How to Create a 100-Percent Efficient Recycling System In the Age of 3-D Printing
Is it possible that in the future humans will have so many people on the planet that they run us out of all the resources? Yes of course it’s possible, it’s hard to say exactly how much the planet can hold when it comes to humans, we don’t quite know the answer to that yet, but we have seen where some civilizations have collapsed due to not enough water, disease, or have run out of resources. This usually happens in an encapsulated region or on an island. With the human population collapses, it very similar to when species go extinct due to running out of food supply or challenges in the overall food chain causing a cascading affect.
Okay so, I trust that you’ve read Jared diamond’s book; “Collapse” and in this book he goes through numerous examples of how humans have run themselves out of resources, and all the various ways which once great civilizations and societies have ended in ruin. If we take this on a global scale and we look at the 7 billion people on the planet and what the future might hold if they continue to procreate at any brisk pace, we can go from the micro-scale to the macro scale and see what we were might be dealing with in the future. There is interesting book on this topic you might like to read;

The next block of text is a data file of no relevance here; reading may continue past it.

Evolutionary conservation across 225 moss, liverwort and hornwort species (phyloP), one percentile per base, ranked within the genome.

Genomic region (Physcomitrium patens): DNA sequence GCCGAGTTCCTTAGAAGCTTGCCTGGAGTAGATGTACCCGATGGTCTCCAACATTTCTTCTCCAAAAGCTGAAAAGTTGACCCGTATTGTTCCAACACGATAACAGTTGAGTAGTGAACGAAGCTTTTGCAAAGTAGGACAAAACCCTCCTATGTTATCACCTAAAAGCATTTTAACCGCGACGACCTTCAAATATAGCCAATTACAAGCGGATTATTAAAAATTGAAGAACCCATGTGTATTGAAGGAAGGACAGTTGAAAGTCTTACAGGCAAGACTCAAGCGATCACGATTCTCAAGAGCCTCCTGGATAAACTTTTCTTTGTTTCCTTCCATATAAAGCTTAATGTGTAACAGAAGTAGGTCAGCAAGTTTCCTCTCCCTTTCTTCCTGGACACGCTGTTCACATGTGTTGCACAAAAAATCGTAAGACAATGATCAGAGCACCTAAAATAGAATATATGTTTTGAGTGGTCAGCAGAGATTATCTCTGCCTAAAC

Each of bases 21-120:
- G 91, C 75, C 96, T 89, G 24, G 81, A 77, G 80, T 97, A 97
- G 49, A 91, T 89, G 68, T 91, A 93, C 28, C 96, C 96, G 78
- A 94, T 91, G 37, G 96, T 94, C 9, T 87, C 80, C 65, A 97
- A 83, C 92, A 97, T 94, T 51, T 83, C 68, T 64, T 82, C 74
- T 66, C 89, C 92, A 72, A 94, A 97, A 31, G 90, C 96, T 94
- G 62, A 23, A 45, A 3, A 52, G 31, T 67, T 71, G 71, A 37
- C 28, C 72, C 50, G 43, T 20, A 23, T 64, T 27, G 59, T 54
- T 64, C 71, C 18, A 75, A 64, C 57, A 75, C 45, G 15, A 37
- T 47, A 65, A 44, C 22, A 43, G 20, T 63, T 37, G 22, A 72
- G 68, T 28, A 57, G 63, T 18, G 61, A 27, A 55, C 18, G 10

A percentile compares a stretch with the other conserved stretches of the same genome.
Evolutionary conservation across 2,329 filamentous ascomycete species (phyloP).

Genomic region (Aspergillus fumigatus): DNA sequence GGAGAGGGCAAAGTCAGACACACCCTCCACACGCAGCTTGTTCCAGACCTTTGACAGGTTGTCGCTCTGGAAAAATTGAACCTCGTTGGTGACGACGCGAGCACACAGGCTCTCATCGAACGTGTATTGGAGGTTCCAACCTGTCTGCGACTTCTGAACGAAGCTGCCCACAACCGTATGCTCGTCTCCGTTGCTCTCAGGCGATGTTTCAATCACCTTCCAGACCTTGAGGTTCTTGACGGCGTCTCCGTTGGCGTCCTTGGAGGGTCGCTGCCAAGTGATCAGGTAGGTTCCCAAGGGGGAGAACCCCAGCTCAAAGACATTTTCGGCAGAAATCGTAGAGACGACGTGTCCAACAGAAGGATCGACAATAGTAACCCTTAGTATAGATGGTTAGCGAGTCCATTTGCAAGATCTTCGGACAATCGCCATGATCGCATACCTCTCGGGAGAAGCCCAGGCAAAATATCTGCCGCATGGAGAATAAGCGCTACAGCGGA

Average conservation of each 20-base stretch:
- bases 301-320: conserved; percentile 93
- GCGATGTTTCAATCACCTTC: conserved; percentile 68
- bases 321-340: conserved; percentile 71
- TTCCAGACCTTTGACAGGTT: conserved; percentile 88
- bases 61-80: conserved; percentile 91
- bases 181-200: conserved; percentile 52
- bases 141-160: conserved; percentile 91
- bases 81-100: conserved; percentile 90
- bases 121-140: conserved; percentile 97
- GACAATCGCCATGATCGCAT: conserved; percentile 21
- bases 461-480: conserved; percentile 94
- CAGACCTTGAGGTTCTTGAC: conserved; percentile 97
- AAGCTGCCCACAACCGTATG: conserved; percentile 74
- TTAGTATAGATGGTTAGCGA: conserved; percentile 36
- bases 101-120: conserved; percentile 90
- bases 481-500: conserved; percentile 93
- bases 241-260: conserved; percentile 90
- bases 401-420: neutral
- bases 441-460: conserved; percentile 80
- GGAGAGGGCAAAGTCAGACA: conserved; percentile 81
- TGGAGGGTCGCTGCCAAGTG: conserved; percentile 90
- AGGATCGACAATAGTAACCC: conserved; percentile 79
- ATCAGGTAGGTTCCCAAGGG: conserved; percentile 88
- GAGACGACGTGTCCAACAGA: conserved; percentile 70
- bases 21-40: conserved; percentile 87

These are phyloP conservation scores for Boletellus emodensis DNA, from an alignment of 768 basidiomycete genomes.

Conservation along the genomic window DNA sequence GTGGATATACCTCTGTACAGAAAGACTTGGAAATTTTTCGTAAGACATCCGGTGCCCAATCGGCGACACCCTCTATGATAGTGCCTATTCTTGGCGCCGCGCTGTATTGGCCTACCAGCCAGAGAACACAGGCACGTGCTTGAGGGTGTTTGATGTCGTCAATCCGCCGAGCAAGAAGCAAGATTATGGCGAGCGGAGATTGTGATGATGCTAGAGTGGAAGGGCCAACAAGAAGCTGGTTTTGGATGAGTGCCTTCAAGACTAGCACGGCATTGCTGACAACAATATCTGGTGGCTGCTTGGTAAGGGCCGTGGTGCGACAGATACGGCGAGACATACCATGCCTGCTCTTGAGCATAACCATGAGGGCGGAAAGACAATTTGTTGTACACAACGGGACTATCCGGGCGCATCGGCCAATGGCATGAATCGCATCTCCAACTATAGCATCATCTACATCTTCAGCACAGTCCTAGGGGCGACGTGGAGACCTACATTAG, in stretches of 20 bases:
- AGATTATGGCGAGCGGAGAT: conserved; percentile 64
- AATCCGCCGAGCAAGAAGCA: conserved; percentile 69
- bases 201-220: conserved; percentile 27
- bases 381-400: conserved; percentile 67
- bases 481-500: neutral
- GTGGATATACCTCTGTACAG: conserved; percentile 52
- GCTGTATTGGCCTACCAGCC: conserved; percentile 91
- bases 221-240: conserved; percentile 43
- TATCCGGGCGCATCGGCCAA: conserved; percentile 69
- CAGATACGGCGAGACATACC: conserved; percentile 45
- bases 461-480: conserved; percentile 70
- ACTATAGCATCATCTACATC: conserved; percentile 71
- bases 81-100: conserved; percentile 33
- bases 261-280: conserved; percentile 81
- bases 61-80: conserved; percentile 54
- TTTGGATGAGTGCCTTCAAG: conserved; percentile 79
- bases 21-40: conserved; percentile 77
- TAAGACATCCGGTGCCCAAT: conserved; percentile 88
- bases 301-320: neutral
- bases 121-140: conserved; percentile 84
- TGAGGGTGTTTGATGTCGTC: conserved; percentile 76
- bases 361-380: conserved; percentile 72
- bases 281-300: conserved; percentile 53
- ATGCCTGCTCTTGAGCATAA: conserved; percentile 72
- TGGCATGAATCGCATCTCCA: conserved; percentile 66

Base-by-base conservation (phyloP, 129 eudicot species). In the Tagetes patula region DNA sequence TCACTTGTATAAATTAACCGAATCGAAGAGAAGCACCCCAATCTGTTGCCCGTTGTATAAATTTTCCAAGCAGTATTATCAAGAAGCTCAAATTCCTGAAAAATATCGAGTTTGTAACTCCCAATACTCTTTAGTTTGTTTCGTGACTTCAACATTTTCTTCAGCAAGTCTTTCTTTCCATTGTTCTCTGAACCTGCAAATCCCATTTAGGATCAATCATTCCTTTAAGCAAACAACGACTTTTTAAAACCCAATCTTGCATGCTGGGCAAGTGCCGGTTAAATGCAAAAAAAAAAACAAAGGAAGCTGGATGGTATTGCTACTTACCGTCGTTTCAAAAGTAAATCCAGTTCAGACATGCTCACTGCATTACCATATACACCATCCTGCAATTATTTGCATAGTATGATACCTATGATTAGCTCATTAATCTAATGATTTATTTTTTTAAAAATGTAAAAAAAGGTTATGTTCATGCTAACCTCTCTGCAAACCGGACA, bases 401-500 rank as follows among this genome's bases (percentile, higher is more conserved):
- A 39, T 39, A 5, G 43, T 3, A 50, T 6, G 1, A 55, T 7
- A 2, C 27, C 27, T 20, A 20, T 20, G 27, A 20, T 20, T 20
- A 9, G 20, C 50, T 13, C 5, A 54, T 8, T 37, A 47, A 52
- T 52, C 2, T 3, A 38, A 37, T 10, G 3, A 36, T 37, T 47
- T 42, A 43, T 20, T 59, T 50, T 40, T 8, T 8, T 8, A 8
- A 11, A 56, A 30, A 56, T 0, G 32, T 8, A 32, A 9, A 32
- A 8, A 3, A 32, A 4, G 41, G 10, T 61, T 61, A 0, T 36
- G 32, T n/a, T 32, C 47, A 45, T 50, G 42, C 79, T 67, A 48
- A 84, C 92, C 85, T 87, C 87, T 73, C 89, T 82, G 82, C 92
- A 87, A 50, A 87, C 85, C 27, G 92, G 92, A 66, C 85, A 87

“Humans: An Endangered Species – The Only Solution” by Jason G. Brent, Self-Published, Las Vegas, NV, 2012, 121 pages, ISBN: 978-0-9854129-6.
Now then, in the book it suggests that it is impossible to recycle with 100% efficiency. Okay so, I take exception with the word; impossible. Mostly because I don’t think anything is impossible. Further, when this topic came up at our think tank we asked ourselves if it was possible by any stretch of the imagination to design a 100% efficient recycling system. I believe it is, and let me explain how it might work. First of all it would not work at the molecular level but rather the atomic level.
Each item that you may wish to recycle would be broken down into its basic form. Molecules would be broken down into atoms. Each atom on the periodic table would be recycled into a small container using a dis-assimilation device. Then, when you wanted to make something else, provided you had enough of the atoms needed to build the molecules in enough quantity to make that item, you could tell your 3-D printer to print one out. You would have all of the software from the “Internet of things” to tell your 3-D printer to produce it. Provided you had recycled enough other things, you’d have enough atoms to make the molecules to create it.
Now then, this would be a 100% efficient recycling system wouldn’t it? And if we could do that, we perhaps would run out of resources in the world as humans continue to overpopulate the planet. Things would just get recycled, just as nature has been doing on Earth for 5 billion years. Please consider all this and think on it.